Children & Celiac Disease Part 1: Educating Teachers and Caregivers

Written by Linda Arnold - Edited by Daniel Saraga

Celiac disease will affect some aspects of care in day homes, the classroom and/or school management. Patience and understanding can bring about necessary changes that will quickly become a natural part of the day for all involved.

What is Celiac disease?

Celiac disease is a genetic disorder that can affect both children and adults. When children or adults with Celiac disease eat certain types of grain based proteins, it sets off an autoimmune response which causes damage to the small intestine. This in turn interferes with the small intestine to absorb the nutrients in food, leading to malnutrition and a variety of other complications. The offending proteins are called gluten and are found in wheat, barley, oats, rye and all their derivatives.

Exposure to gluten may result in a variety of symptoms which can include diarrhoea, abdominal distension, fatigue and inability to concentrate. In a small amount of people the disease manifests itself in small itchy blisters on the skin called dermatitis herpetiformis (DH). No two individuals with Celiac exhibit the exact same symptoms.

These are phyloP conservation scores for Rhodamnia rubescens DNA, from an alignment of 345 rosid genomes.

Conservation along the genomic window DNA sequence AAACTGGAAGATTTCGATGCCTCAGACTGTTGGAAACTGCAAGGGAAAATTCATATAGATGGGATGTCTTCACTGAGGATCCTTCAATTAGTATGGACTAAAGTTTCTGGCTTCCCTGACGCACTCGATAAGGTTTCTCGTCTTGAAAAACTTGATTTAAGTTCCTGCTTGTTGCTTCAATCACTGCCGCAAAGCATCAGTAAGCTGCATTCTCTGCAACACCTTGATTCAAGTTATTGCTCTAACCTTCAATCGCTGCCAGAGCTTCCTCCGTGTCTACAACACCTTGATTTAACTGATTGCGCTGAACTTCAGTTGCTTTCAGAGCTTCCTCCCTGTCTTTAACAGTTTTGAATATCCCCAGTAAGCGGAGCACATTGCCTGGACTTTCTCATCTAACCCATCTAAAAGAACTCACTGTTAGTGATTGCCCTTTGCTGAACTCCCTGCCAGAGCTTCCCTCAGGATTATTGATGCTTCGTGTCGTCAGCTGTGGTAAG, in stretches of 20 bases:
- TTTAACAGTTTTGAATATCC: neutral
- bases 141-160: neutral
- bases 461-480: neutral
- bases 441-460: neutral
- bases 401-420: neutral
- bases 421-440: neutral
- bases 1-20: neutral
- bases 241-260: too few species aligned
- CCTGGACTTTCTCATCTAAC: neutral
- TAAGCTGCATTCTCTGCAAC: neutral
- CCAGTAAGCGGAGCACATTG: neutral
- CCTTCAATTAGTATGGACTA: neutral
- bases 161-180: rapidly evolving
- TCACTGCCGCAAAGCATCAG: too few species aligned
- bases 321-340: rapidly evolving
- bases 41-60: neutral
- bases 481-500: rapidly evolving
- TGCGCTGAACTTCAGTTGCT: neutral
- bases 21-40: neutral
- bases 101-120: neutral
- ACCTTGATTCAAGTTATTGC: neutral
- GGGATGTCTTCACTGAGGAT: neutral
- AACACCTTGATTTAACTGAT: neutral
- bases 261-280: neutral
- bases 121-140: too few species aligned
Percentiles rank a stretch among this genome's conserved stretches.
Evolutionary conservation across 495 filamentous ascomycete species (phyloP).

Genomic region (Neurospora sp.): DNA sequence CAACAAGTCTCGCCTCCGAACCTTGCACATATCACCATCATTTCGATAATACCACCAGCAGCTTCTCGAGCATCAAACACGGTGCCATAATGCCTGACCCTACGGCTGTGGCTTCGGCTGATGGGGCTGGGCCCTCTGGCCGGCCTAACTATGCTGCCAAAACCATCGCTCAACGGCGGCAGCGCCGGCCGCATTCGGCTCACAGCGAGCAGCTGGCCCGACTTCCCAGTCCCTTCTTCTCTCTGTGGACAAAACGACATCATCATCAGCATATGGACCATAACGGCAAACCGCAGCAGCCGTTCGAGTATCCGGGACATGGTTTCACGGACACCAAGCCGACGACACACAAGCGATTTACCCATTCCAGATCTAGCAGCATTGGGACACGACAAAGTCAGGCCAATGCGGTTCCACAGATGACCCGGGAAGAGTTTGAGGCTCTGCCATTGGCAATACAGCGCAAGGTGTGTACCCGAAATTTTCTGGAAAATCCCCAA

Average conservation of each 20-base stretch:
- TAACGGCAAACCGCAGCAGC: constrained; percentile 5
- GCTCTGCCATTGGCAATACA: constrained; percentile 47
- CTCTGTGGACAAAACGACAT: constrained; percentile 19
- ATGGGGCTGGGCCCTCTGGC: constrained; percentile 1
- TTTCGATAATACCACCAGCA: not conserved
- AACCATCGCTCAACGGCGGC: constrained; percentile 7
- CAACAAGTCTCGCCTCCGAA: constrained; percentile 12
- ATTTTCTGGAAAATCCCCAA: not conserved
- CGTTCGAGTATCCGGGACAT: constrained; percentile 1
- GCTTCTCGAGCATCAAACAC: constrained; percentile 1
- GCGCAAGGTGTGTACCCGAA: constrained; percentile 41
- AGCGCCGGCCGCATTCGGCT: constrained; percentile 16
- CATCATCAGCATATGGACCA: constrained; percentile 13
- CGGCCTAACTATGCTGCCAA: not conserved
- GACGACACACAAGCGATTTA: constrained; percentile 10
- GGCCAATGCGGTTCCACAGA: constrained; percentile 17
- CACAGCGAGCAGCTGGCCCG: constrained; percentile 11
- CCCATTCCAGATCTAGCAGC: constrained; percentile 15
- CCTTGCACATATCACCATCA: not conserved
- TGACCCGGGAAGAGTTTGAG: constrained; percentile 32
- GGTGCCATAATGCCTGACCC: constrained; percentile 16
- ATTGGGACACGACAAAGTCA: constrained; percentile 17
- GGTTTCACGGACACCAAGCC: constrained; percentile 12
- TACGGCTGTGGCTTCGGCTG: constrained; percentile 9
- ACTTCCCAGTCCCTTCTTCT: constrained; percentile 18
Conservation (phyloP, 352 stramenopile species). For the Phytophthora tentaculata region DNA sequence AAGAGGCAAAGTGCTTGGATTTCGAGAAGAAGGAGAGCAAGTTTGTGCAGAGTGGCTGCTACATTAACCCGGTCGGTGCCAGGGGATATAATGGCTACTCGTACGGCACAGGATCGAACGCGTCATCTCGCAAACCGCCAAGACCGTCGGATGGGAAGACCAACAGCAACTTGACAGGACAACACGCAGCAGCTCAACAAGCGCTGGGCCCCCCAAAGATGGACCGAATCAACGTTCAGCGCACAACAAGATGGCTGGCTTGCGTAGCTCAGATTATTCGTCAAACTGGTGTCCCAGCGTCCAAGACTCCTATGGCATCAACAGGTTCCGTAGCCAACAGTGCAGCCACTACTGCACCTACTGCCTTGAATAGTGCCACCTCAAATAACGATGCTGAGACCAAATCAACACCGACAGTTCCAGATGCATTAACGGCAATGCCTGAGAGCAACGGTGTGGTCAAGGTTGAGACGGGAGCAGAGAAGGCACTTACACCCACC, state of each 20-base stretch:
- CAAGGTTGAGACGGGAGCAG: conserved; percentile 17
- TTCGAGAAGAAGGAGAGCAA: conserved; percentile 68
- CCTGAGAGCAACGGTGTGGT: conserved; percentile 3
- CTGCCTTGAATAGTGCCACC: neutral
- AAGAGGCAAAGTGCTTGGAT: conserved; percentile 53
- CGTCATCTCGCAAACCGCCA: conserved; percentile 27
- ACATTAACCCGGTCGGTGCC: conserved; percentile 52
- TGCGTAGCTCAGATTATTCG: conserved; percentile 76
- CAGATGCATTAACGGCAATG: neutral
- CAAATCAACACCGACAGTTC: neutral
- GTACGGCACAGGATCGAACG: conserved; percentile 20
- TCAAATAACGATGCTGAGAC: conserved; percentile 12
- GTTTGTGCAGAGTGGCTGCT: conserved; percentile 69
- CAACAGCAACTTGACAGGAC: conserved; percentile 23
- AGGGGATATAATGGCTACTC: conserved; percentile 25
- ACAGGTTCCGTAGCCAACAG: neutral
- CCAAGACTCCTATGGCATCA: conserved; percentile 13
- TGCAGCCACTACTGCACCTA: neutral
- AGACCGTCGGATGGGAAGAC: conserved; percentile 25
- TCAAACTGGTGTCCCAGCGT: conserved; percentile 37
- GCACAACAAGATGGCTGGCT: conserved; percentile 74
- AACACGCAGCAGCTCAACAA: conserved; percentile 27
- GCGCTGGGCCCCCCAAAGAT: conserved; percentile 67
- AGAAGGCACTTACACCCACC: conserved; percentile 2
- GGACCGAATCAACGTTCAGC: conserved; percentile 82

Tip: refer to the Edmonton Chapter of the Canadian Celiac Association for more in depth information.

How is Celiac disease treated?

This is a lifelong disease and at this time the only know treatment is total elimination of gluten from the diet. This may sound easy at first however gluten is hidden in many things like food additives, flavouring, personal care items, school supplies and more. Therefore adjustments may need to be made in the classroom and play area to reduce the risk of inadvertent contact (cross contamination).

Whose responsibility is it?

In younger children or those that may be unable to read label information it is vitally important for the care giver or teacher to encourage self management skills by reading the ingredients to the child. For older children, it should be the responsibility of the child to decide what he or she will eat and touch while at school and the consequences of those decisions. However a newly diagnosed student may need help to reinforce the prescribed lifestyle change.

Read Children & Celiac Disease Part 2: Helping Children Manage a Celiac Disease Diagnosis
Read Children & Celiac Disease Part 3: Eating Gluten Free at School

Reference for this article:

The Canadian Celiac Association
The American Celiac Sprue Association
Moms with kids

Gluten Free Edmonton - A Celiac guide and resource for gluten free information in Edmonton, Alberta